Mostly, I judge things based on my gut feeling. We had to get our technique on point at the end of the spring/start of Summer, then we needed to build some stamina in the legs and feet. Now I really think it will help us to feel some heavier weight in the workouts. I don't like it. And Murley/Shannon might not come back until we're through this phase, but I think it's a big part of getting a great effect from workouts like Friday or today. I don't really want any 500-lb. deadlifters, or 300-lb. cleaners, but I would like to see what kind of capacity we can develop with heavier weights within the confines of a workout.

What does this look like? Well as luck would have it, our 8:30 am session did a nice job of showing us this morning.

Normally, Mrs. Pip would have been at 65 lbs., Schornack at 25 or 35 lbs., and Mrs. Kroll at 35 lbs.; here they were at 85, 45, and 55 respectively. Not huge increases, not a weight that would be a big sick of injury, just a little extra something that might require them to slow down a bit and really zone in on the lift. I thought the technique was really good considering it was the third round. Yes, it was technically supposed to be a power clean, but as long as the squat position looked good I wasn't going to mention anything; they already had enough on their mind. Either way, all three were able to keep their positions pretty well with a weight heavier than usual.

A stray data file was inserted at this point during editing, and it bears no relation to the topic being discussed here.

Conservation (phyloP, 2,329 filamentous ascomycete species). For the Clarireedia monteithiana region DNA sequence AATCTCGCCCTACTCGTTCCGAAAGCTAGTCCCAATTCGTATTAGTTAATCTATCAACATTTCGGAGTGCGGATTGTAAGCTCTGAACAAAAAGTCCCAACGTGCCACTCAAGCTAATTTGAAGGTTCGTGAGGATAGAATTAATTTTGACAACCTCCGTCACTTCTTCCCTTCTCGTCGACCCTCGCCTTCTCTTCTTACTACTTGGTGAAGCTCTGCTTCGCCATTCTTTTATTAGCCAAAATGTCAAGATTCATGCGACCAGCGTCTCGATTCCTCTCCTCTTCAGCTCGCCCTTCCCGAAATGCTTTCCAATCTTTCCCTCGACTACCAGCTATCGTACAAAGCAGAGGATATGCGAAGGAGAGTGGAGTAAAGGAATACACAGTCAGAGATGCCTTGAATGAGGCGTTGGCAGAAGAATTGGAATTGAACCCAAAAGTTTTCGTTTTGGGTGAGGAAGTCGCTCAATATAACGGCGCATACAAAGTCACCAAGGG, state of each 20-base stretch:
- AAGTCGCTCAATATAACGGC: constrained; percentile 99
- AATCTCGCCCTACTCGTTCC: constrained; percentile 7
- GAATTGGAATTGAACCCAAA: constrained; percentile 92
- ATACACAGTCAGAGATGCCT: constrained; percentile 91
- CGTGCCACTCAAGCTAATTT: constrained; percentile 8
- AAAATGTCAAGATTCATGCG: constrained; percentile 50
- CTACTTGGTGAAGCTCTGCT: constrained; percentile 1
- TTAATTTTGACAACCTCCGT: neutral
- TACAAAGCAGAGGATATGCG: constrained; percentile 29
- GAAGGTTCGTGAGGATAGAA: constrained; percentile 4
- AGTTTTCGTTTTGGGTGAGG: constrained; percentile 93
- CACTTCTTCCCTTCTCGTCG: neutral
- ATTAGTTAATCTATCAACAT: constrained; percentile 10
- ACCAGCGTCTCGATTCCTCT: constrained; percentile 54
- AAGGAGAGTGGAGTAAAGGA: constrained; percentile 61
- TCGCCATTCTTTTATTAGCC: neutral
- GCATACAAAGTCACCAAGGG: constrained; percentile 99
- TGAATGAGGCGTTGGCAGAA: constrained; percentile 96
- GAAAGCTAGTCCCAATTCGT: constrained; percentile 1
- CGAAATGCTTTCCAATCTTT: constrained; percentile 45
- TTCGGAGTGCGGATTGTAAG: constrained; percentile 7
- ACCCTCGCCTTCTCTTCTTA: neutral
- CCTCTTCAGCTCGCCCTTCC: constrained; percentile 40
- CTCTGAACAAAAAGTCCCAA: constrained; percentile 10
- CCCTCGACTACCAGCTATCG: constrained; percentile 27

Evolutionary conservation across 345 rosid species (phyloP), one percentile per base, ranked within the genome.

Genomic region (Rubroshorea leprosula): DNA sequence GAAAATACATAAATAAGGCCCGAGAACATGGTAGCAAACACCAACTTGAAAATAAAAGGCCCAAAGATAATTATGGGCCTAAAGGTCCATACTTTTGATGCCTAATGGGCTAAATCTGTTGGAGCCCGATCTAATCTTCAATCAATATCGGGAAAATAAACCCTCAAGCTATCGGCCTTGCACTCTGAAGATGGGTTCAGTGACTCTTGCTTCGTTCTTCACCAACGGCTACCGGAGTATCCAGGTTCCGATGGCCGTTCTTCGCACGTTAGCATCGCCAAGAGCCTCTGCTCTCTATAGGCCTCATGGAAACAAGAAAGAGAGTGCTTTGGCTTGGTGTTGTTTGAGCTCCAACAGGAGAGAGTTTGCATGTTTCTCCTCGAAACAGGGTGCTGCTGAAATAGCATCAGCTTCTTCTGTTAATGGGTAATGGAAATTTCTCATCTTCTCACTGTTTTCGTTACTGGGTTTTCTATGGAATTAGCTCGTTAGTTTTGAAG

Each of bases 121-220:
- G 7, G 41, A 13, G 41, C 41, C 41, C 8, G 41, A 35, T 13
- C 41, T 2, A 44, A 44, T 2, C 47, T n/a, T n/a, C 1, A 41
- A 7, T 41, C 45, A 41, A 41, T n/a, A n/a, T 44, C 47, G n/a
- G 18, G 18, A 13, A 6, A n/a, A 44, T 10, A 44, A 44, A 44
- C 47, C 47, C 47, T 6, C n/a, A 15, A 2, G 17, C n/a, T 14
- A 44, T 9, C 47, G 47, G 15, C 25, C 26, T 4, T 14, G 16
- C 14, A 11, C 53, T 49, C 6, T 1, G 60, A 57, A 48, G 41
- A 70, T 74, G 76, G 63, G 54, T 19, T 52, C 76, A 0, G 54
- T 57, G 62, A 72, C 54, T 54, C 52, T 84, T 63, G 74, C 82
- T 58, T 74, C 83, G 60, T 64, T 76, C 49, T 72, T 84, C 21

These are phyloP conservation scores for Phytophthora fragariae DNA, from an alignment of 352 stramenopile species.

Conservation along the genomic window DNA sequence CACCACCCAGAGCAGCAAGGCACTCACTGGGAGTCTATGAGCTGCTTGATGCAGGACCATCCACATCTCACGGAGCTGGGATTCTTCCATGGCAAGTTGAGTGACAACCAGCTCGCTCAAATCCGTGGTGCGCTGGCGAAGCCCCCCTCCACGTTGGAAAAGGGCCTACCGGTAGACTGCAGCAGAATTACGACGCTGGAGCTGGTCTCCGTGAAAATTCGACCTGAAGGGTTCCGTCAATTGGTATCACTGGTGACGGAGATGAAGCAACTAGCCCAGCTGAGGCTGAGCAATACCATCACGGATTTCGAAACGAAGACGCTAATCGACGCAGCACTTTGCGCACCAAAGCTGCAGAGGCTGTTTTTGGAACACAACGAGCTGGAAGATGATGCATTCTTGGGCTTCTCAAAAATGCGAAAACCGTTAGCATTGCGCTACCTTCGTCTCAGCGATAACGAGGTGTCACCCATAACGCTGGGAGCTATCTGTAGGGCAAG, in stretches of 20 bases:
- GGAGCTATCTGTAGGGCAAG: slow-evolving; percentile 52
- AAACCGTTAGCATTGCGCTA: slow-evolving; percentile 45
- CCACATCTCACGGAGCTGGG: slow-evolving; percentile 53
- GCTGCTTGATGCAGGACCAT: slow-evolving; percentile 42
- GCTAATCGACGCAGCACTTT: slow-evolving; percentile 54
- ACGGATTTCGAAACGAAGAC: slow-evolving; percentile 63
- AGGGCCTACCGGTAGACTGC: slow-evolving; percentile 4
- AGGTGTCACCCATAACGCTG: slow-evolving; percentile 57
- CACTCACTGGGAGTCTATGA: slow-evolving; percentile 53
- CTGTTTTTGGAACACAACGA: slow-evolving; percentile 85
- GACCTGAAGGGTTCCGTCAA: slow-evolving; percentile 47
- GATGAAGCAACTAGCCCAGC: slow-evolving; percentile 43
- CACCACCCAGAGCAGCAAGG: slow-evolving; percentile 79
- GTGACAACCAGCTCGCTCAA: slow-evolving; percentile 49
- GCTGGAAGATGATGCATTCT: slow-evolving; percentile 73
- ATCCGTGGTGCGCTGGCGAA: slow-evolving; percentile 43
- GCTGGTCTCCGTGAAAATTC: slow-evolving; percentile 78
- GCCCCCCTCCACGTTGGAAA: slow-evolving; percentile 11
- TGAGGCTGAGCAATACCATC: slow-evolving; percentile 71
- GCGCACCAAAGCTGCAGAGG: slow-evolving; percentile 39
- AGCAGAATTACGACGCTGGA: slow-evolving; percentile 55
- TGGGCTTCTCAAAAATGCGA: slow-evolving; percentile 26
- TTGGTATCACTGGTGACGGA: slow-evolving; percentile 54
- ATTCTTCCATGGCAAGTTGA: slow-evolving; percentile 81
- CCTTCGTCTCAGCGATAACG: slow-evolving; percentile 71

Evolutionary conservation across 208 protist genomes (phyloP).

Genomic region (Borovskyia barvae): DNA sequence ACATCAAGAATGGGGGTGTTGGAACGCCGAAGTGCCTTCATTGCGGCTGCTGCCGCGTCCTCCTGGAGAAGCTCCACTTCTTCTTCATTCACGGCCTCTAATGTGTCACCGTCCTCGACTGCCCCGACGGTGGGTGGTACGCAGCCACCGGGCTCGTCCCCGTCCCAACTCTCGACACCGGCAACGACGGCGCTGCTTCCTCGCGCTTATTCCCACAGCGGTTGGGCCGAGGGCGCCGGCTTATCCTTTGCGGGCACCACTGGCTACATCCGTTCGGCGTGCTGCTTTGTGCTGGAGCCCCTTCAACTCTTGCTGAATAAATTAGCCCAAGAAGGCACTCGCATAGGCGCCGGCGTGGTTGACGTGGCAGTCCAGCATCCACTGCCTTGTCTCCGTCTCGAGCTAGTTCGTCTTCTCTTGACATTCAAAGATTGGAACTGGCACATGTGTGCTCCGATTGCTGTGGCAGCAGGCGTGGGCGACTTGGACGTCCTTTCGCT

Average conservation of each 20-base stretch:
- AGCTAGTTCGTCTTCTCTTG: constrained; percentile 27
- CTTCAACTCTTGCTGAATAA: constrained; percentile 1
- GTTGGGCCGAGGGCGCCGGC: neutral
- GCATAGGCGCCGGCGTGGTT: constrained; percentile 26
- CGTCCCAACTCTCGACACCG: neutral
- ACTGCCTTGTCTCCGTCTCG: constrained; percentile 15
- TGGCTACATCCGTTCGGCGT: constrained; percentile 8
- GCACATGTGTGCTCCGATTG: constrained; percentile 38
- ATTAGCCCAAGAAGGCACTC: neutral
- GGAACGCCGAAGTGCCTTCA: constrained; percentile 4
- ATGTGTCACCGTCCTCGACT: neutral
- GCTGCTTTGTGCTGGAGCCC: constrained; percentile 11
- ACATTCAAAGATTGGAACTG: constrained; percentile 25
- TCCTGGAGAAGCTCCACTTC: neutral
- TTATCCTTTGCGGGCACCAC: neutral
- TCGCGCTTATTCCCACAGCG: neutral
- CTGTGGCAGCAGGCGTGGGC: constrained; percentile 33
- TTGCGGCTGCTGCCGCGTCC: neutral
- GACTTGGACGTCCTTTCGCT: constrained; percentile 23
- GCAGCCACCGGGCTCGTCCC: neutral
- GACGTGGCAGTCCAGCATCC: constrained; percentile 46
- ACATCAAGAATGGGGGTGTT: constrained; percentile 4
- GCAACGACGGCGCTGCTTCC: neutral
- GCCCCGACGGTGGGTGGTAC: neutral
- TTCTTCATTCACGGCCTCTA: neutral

More to come!

Beast Mode: Cecilia, David Sap, and Luke

Last Friday we had a brutal mix of heavy squats and long distance running, repeated for a long duration. CrossFit has always been avid about blurring the line between strength and conditioning. So was this a strength workout? Was this an endurance workout? Who knows. In real life and sport, you always need both existing at the same time. So for this workout, we did 800-meter runs then 3 heavy front squats (without the rack, so athletes had to perform a heavy clean as well). The barbell stuff was interesting to watch and see how fatigue affected athlete's squat form. For the 9 am crew of Saporito, Cecilia, and rookie-but-Coach-T-kid Luke, it didn't seem to shake them too much. Here's their last sets of 135-lbs. (Cecilia), 225-lbs. (Div), and 155-lbs. (Luke).

For the 29th minute of a 30-minute workout, and already 5 (or in Div's case 7) rounds in, this form looked great!

Athlete of the Spring 2017: Crystal

In 2009, Coach Glassman made a rather profound revelation in regards to his model for fitness. I will probably go into details in another post, but the gist of the original fitness model is a graph: the x-axis would represent Time and the y-axis would represent Power output. You can plot various things on that graph, and this would be a measurable, observable, repeatable representation of an individual's fitness.